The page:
The most crucial tasks involved in agricultural production are plant protection measures. The development of spraying technologies has accelerated recently. These cutting-edge spraying techniques cut labor costs and effectively safeguard the environment. Experimental research are being done on the conception, creation, and testing of precision spraying systems for orchards and crops. The researcher is also performing simulation modeling studies to optimize the sprayer’s design and efficiency for better use.

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What is spraying technology?

A spraying technology is a mechanical device used to spray pesticides, fungicides, and fertilizers. It can be a manual or remote-controlled machine. Aerial crop-dusters are the most common type of spraying technology. The plane flies low, sprays pesticides on crops and lands. Farmers also use helicopters to spray pesticides. This is more effective because the helicopter can fly longer and broader paths.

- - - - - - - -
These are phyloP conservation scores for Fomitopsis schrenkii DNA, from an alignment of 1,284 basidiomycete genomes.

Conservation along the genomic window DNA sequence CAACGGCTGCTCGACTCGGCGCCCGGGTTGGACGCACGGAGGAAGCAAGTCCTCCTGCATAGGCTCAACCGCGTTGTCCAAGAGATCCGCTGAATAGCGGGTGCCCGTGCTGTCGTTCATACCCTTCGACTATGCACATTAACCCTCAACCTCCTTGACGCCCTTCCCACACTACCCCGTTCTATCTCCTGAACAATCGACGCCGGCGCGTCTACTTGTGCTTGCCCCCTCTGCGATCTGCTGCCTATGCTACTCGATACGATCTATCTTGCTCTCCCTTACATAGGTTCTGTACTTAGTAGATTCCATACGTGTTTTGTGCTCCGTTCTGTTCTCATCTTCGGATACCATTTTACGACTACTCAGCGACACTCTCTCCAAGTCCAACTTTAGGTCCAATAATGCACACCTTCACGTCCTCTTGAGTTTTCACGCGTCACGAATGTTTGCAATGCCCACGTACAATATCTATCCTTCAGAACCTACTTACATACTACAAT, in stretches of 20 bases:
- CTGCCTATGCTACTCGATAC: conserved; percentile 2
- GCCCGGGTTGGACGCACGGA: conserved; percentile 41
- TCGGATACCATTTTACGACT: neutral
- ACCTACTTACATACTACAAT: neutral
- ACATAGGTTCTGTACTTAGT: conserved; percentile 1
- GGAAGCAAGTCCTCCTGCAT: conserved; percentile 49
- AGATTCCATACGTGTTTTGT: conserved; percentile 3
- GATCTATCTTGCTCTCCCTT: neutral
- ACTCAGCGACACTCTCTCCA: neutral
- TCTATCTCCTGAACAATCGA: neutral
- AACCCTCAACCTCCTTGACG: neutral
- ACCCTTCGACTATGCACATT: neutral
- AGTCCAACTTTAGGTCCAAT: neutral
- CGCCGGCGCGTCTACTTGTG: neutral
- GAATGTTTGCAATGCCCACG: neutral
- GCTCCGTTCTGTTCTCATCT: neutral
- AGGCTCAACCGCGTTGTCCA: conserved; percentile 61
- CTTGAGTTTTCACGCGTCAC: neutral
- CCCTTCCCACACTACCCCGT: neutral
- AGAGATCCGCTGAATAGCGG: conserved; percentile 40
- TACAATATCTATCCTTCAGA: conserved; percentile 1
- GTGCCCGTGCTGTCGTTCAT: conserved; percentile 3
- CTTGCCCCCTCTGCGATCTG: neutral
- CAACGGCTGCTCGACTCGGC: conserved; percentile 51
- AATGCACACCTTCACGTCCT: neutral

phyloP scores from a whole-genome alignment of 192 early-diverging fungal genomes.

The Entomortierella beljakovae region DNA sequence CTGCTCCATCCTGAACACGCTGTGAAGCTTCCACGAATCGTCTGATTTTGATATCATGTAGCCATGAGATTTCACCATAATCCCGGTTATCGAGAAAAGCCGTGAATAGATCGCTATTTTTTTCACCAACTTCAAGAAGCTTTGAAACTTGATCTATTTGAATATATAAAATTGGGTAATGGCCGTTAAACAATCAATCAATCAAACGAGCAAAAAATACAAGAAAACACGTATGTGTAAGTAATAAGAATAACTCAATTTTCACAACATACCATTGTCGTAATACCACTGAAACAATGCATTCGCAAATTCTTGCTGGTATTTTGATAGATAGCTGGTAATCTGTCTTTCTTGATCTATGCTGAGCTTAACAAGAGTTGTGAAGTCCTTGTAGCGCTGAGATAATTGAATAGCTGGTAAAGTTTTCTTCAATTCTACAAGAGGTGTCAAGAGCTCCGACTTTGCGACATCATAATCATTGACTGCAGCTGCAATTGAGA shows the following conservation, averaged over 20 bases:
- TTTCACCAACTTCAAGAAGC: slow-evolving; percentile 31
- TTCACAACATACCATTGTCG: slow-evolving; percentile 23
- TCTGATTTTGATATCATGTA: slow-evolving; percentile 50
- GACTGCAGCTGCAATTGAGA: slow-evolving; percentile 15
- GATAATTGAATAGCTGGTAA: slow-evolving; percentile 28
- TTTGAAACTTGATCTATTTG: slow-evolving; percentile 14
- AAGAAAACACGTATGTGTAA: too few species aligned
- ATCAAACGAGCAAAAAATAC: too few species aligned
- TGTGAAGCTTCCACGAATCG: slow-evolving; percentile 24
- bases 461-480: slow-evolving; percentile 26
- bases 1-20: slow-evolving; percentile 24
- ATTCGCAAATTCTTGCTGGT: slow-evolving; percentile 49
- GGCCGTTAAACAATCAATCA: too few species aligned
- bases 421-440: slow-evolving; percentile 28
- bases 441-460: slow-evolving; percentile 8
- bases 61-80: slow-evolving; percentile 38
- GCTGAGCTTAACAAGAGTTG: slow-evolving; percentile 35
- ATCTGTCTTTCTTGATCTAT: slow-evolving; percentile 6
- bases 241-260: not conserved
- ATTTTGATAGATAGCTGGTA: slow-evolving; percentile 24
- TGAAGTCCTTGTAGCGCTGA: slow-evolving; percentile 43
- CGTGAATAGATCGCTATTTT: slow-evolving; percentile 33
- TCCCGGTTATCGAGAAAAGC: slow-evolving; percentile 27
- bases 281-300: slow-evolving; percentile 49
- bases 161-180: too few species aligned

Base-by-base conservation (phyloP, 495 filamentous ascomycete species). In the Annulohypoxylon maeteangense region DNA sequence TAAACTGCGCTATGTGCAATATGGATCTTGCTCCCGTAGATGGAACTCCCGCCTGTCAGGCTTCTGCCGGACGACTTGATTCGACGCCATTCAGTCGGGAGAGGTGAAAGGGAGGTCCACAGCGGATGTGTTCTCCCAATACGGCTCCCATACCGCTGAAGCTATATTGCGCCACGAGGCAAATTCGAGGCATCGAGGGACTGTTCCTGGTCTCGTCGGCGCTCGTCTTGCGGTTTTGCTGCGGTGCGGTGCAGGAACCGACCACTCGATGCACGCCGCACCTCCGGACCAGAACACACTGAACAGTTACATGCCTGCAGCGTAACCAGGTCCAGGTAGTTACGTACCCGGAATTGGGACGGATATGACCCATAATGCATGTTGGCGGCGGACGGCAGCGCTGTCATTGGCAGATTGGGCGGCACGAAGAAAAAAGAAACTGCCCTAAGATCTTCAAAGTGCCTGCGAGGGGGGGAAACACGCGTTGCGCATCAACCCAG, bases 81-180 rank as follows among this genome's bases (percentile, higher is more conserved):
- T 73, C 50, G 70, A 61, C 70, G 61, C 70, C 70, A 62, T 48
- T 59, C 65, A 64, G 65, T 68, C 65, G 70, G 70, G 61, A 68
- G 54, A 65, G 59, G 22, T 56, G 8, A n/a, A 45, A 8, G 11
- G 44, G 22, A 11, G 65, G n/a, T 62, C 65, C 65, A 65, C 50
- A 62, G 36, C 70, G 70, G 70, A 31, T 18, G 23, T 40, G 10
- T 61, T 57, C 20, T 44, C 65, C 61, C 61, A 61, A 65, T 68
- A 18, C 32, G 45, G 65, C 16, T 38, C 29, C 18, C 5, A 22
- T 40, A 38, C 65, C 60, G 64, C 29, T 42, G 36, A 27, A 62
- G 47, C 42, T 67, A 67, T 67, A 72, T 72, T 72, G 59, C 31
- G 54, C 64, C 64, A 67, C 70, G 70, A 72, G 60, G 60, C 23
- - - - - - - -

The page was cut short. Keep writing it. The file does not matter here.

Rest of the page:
What is smart Spraying, and how does it work?

Intelligent spraying is a system that can control low-flying aircraft to spray pesticides. It has been specifically designed for the benefit of farmers and the environment. The technique combines satellite weather data with wind speed and direction calculations to determine the precise location, height, and time when a plane should spray for pesticides to reach its target area.

What are the advantages of spraying technology?

Spraying technology has many advantages. As the machine is mounted on a tractor, it has good maneuverability, well-directed sprays are formed, and doses are distributed to limited areas. The application can take place at different times in accordance with need depending upon meteorological conditions. The best advantage of spraying technology is that it allows reduced volumes of some pesticide formulations.
To ensure that optimum dose rates are applied even at cloud height, it is necessary to increase the pesticide’s pressure through compressed air. This factor, combined with the fact that poisons are mixed with water before Spraying, results in an environmental hazard. Water vapor caused by evaporation also causes ecological pollution, especially on non-target, beneficial organisms.
Spraying can be very expensive. Costs are caused by the purchase of machinery and pesticides, labor costs, fuel for transportation, and the transformation of pesticides into a sprayable form. The main disadvantage of spraying technology is its high risk to the environment. Pollution is caused by water vapor during evaporation, but also by the pesticide itself. A lot of water is needed for Spraying, which leads to a high risk of contamination of soil and groundwater.